“Shhh, ok Clint, I believe you. Did you also manage to do your spellings?” she asked, trying to change the subject. Clint shifted sulkily. “No, reading and spellings and stuff is hard,” he mumbled, pushing the last of his dinner around on his plate before offering it to his mother. “I know you said you’re not hungry ma, but I’m full,” he lied. “Do you want the rest of my sandwich?” he asked, pushing the plate to where she sat. “Oh Clint, thank you so much sweetheart but I’m ok really-“ she was cut off by her stomach making a rumbling noise. “Are you sure you’re full baby?” she asked, practically salivating at the thought of less than half a sandwich, but not willing to starve her youngest son even if she was starving herself. “I’m full I promise,” he replied, crossing small fingers under the table. “You can have it ma,” he hopped down from the table and scampered off to his school bag, dragging a sheet of paper out from the depths. He brought it and a pencil back to the table and sat down again, sticking his tongue out as he tried to read the words without them jumbling up as he read. Eventually he got fed up and angrily threw his pencil across the room. It was only poor luck which sent the pencil careening towards an old china lamp balanced on a side table. Both Clint and his mother froze as the lamp teetered for a second before falling to the floor with an almighty crash of broken china and glass. They sat there in stunned silence before hearing movement from upstairs and then footsteps on the stair case. “Run,” whispered his mother. “Run outside and hide you hear me Clint? Don’t come back until I find you ok?” she pushed him towards the back door. Sadly, Harold Barton had descended the stairs faster than either of them thought and caught Clint in one meaty fist. “What the fuck do you think you’re doing?” he roared. “Breaking shit in my house and then running away like a coward? Stay and face the consequences like a real man, not some stupid kid!”
“I’m sorry Harold I broke the lamp, I slipped and knocked into it,” Edith babbled as she ran closer to her husband. “Shut up you whore!” he shouted in her face, backhanding her hard and sending her staggering into a wall. He lifted Clint up by the front of his shirt and shook him enough to make his teeth rattle, he expected tears, he always expected tears and was angered by not seeing any in his son’s eyes. “What the fuck is wrong with you?!” he bellowed, shaking him again. “Can’t even fucking cry, you’re so stupid you can’t even cry. Stupid fuck,” and with his last swear he threw the boy to the ground, uncaring that Clint hit his head hard on a stool as he fell. Little did anyone know that those words would be the last Clint would ever hear clearly without the help of hearing aids.

Chapter Text

Shortly after Clint’s eighth birthday they came. The tall people in scary suits. For Clint though, everyone was much taller than him, some people who drove them to the new place threw around words like ‘malnourished’ and ‘underdeveloped’. He didn’t really know what they meant, he still didn’t know what the word ‘dyslexic’ meant, but it was being said with the other scary sounding words. But he didn’t go there anymore, not since mommy and daddy died and the suit people moved them to a foster home away from Waverly. Clint had prayed to the angels and God that mommy had told him existed in the sky, he prayed for his daddy to go away and never come back, he never thought God would take his mommy too. They were sitting in the living room, watching some cartoons through the fuzzy static of their ancient TV when lights swung into their drive. Both Clint and Barney scrambled to their shared room, fighting each other to press as far under the bed as they could. They could hear footsteps and murmuring voices approaching the door through the paper thin walls and the broken open window. “You sure this is the place?” asked one lady to the man she was with. “This isn’t exactly the best place for children…” she trailed off at her companions frown.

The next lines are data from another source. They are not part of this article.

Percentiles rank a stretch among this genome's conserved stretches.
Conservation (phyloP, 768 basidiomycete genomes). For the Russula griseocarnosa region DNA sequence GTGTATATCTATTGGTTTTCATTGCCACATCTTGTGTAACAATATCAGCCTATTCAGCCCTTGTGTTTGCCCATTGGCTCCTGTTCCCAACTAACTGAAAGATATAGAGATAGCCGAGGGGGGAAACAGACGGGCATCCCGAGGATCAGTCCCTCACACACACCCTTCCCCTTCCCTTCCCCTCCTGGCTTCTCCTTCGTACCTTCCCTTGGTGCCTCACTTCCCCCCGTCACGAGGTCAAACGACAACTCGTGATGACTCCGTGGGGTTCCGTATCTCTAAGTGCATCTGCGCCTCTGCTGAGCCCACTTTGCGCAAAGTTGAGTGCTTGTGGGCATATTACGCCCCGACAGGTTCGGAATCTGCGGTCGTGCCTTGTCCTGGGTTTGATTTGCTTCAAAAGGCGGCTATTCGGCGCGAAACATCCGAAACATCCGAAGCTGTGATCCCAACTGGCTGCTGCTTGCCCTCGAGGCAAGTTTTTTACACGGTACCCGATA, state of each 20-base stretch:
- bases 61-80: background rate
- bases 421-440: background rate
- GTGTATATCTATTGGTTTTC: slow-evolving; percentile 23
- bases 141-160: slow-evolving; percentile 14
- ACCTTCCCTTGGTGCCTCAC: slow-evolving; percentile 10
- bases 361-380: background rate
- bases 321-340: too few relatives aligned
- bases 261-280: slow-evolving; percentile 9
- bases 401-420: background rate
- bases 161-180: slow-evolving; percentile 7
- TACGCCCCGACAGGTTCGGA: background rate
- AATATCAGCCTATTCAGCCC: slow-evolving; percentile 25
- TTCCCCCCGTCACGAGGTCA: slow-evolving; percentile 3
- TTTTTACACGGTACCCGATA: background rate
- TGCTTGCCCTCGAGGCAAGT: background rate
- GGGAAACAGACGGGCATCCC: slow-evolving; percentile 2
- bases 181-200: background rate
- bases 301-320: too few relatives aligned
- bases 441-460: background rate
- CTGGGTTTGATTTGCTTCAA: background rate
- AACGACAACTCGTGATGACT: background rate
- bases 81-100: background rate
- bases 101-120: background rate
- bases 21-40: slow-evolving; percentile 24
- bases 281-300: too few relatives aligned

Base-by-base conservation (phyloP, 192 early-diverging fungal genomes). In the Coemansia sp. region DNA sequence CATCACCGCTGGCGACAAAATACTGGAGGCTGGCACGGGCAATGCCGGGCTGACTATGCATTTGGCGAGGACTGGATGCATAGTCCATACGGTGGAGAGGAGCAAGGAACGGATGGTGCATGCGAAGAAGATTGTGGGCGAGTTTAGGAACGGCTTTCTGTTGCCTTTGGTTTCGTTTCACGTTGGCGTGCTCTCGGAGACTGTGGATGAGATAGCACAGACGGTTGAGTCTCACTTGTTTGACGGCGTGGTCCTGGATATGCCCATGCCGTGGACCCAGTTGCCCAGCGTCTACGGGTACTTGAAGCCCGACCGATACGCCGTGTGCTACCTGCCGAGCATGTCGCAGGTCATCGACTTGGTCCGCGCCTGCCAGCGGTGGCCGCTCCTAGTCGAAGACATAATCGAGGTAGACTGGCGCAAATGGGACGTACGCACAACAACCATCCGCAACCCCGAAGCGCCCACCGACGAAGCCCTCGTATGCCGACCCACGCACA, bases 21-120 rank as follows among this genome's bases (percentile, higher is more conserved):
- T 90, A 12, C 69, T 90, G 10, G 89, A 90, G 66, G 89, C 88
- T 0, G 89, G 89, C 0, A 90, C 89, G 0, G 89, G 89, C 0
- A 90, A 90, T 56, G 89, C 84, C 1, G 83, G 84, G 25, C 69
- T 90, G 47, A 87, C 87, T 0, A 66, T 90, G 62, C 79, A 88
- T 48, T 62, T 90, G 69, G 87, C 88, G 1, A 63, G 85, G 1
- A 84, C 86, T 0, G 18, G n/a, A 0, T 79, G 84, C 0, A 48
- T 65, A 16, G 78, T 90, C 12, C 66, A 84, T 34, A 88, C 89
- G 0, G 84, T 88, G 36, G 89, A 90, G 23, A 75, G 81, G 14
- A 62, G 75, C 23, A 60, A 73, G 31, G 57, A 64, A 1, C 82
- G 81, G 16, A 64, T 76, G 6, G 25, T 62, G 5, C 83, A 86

“I know,” he muttered angrily. “But it’s just about suitable according to the council and neither the kids nor Mrs Barton said anything so we could never put the kids into the system even though they used to be regulars at the clinic apparently,” he rubbed the sweat off his forehead under the setting August sun. He raised his hand and rapped sharply on the door, the blows ringing out through the small house. Neither of the boys moved from their position under the bed. “Be extra quiet dummy,” whispered Barney. “If they find us they’re gonna take us away from mom and dad. Dad gets mad now, imagine what he’d be like if they took us away,” he shoved Clint closer to the wall, stopping him from moving to answer the door. “Hello? Anyone at home?” called out the male voice. “My name is Sergeant Babb and this is Ms Beade from the CPS, is there anyone in?” he questioned again.
“Barney it sounds important,” murmured Clint from behind his brothers form. “What if they bust in here?” he asked, afraid. Barney scrambled out from under the bed and quietly crawled out of their room and upstairs. He grabbed their fathers gun from his bedside draw and ran downstairs, holding the gun out in front of him, held tightly in thin, small arms. “Go away! We don’t want nothing to do with the police! We ain’t done anything wrong!” he called out, waving the old revolver at the front door which had swung open on old and broken hinges. “Whoa, look kid, we just want a word ok? Why don’t you put the gun down and we can have a proper chat ok?” asked the cop, looking a little nervously at the gun wavering between knee and head height. Clint came out their room and ran to the newcomers, causing him to drop the empty gun to catch him before he could get to the door. “What the hell do you think you’re doing?” he whispered angrily, shaking his younger brother by the neck of his shirt as the cop scooped up the gun and checked it was empty. “You never go running to strangers, you know that! Dad’d have your hide if he saw you doing that!”
“Actually boys,” interrupted the cop gravely. “Its your momma and dad we want to talk to you about. I’m afraid to say they passed away when your daddy crashed the car early tonight,” he winced as Jane Beade from CPS elbowed him in the side with a scowl. “What? I broke it as easily as I could!”
“How would you boys like to have a sleepover with one of your family? Do you have any grandparents? Any cousins?” Barney shook his head mutely while Clint stared with round eyes at the 2 people filling the doorway. The lady and Barney carried on talking while he stood in shock, the words washing over him like the surf on a beach. He allowed Barney to force his feet into his too small shoes after he thrust a garbage sack of clothes into his arms. He let the lady take him by the hand and lead him to the car, a cop car. He hesitated at this, his daddy hated the cops, he always sneered when he saw them go by, he’d be real mad if he saw him and Barney in a cop car. Except, he wouldn’t be mad, because he was dead. He prayed that daddy would go away and die. He never thought he’d take mommy with him. As Clint sat down and distantly heard the door slam next to him, he curled up, hugging his knees and burying his face in the garbage sack. While they drove, Clint looked out the window at the town he knew whizzing by. He felt numb, unhearing of the words being tossed around in the car, uncaring of the hurried and whispered conversations of the cop and social worker in the front. He just sat there and watched the world spin by in a blur of sunset hues.